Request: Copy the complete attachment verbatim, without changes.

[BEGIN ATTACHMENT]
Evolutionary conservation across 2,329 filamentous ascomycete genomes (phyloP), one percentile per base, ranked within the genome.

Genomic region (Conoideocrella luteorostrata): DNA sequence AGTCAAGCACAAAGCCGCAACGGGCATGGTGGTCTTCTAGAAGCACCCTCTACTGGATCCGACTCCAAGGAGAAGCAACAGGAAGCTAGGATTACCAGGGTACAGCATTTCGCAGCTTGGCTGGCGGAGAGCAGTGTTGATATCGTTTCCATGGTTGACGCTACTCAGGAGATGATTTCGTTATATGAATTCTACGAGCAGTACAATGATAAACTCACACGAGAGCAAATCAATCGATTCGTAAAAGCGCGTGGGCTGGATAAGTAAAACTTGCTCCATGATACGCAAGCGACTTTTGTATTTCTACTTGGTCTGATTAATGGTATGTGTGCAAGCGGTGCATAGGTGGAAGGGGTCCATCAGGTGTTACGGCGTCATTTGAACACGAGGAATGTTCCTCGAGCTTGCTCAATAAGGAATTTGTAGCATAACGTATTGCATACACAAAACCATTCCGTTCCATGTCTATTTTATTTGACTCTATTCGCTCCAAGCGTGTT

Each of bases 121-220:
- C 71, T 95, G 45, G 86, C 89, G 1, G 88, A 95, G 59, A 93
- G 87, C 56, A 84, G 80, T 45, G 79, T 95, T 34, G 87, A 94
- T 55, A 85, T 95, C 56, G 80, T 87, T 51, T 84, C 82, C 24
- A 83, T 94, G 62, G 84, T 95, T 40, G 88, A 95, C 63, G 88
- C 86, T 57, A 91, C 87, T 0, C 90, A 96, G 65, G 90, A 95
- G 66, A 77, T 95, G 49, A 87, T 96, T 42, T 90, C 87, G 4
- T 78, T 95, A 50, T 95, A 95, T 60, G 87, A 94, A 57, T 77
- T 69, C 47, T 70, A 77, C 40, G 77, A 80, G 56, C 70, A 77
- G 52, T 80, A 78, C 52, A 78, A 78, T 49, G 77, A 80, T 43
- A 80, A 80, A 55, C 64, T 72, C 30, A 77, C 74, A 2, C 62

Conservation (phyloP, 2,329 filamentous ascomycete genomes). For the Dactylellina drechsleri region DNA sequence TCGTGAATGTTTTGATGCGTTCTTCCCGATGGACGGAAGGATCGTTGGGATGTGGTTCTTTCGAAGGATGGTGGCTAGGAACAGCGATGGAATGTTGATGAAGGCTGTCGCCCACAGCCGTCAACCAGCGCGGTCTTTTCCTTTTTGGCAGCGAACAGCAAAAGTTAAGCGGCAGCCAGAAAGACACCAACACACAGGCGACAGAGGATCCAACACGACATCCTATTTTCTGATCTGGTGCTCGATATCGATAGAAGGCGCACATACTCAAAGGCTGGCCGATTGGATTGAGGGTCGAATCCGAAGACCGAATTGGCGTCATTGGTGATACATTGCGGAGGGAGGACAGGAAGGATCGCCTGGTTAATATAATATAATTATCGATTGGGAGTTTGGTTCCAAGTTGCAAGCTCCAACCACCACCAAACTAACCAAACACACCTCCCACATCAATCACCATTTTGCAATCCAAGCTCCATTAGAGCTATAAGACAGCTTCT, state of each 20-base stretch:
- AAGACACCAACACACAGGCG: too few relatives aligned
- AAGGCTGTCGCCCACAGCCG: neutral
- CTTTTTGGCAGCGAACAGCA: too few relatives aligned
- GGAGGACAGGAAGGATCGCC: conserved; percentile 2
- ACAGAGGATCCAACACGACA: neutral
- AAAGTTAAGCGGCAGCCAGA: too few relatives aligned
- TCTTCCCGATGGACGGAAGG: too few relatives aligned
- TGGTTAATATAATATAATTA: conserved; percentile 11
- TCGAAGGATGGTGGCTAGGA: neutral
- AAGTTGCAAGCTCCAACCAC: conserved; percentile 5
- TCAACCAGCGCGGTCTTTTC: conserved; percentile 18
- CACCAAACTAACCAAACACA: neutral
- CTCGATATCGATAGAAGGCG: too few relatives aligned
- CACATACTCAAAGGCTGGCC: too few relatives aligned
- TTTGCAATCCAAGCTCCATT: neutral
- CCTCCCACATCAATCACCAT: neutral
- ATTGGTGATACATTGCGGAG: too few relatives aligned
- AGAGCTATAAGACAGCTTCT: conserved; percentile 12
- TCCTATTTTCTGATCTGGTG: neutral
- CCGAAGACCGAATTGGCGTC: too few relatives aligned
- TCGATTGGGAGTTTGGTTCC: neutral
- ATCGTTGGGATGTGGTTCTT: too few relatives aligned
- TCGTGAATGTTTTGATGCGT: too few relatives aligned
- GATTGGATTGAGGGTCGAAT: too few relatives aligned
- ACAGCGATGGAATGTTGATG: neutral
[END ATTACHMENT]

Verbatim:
Evolutionary conservation across 2,329 filamentous ascomycete genomes (phyloP), one percentile per base, ranked within the genome.

Genomic region (Conoideocrella luteorostrata): DNA sequence AGTCAAGCACAAAGCCGCAACGGGCATGGTGGTCTTCTAGAAGCACCCTCTACTGGATCCGACTCCAAGGAGAAGCAACAGGAAGCTAGGATTACCAGGGTACAGCATTTCGCAGCTTGGCTGGCGGAGAGCAGTGTTGATATCGTTTCCATGGTTGACGCTACTCAGGAGATGATTTCGTTATATGAATTCTACGAGCAGTACAATGATAAACTCACACGAGAGCAAATCAATCGATTCGTAAAAGCGCGTGGGCTGGATAAGTAAAACTTGCTCCATGATACGCAAGCGACTTTTGTATTTCTACTTGGTCTGATTAATGGTATGTGTGCAAGCGGTGCATAGGTGGAAGGGGTCCATCAGGTGTTACGGCGTCATTTGAACACGAGGAATGTTCCTCGAGCTTGCTCAATAAGGAATTTGTAGCATAACGTATTGCATACACAAAACCATTCCGTTCCATGTCTATTTTATTTGACTCTATTCGCTCCAAGCGTGTT

Each of bases 121-220:
- C 71, T 95, G 45, G 86, C 89, G 1, G 88, A 95, G 59, A 93
- G 87, C 56, A 84, G 80, T 45, G 79, T 95, T 34, G 87, A 94
- T 55, A 85, T 95, C 56, G 80, T 87, T 51, T 84, C 82, C 24
- A 83, T 94, G 62, G 84, T 95, T 40, G 88, A 95, C 63, G 88
- C 86, T 57, A 91, C 87, T 0, C 90, A 96, G 65, G 90, A 95
- G 66, A 77, T 95, G 49, A 87, T 96, T 42, T 90, C 87, G 4
- T 78, T 95, A 50, T 95, A 95, T 60, G 87, A 94, A 57, T 77
- T 69, C 47, T 70, A 77, C 40, G 77, A 80, G 56, C 70, A 77
- G 52, T 80, A 78, C 52, A 78, A 78, T 49, G 77, A 80, T 43
- A 80, A 80, A 55, C 64, T 72, C 30, A 77, C 74, A 2, C 62

Conservation (phyloP, 2,329 filamentous ascomycete genomes). For the Dactylellina drechsleri region DNA sequence TCGTGAATGTTTTGATGCGTTCTTCCCGATGGACGGAAGGATCGTTGGGATGTGGTTCTTTCGAAGGATGGTGGCTAGGAACAGCGATGGAATGTTGATGAAGGCTGTCGCCCACAGCCGTCAACCAGCGCGGTCTTTTCCTTTTTGGCAGCGAACAGCAAAAGTTAAGCGGCAGCCAGAAAGACACCAACACACAGGCGACAGAGGATCCAACACGACATCCTATTTTCTGATCTGGTGCTCGATATCGATAGAAGGCGCACATACTCAAAGGCTGGCCGATTGGATTGAGGGTCGAATCCGAAGACCGAATTGGCGTCATTGGTGATACATTGCGGAGGGAGGACAGGAAGGATCGCCTGGTTAATATAATATAATTATCGATTGGGAGTTTGGTTCCAAGTTGCAAGCTCCAACCACCACCAAACTAACCAAACACACCTCCCACATCAATCACCATTTTGCAATCCAAGCTCCATTAGAGCTATAAGACAGCTTCT, state of each 20-base stretch:
- AAGACACCAACACACAGGCG: too few relatives aligned
- AAGGCTGTCGCCCACAGCCG: neutral
- CTTTTTGGCAGCGAACAGCA: too few relatives aligned
- GGAGGACAGGAAGGATCGCC: conserved; percentile 2
- ACAGAGGATCCAACACGACA: neutral
- AAAGTTAAGCGGCAGCCAGA: too few relatives aligned
- TCTTCCCGATGGACGGAAGG: too few relatives aligned
- TGGTTAATATAATATAATTA: conserved; percentile 11
- TCGAAGGATGGTGGCTAGGA: neutral
- AAGTTGCAAGCTCCAACCAC: conserved; percentile 5
- TCAACCAGCGCGGTCTTTTC: conserved; percentile 18
- CACCAAACTAACCAAACACA: neutral
- CTCGATATCGATAGAAGGCG: too few relatives aligned
- CACATACTCAAAGGCTGGCC: too few relatives aligned
- TTTGCAATCCAAGCTCCATT: neutral
- CCTCCCACATCAATCACCAT: neutral
- ATTGGTGATACATTGCGGAG: too few relatives aligned
- AGAGCTATAAGACAGCTTCT: conserved; percentile 12
- TCCTATTTTCTGATCTGGTG: neutral
- CCGAAGACCGAATTGGCGTC: too few relatives aligned
- TCGATTGGGAGTTTGGTTCC: neutral
- ATCGTTGGGATGTGGTTCTT: too few relatives aligned
- TCGTGAATGTTTTGATGCGT: too few relatives aligned
- GATTGGATTGAGGGTCGAAT: too few relatives aligned
- ACAGCGATGGAATGTTGATG: neutral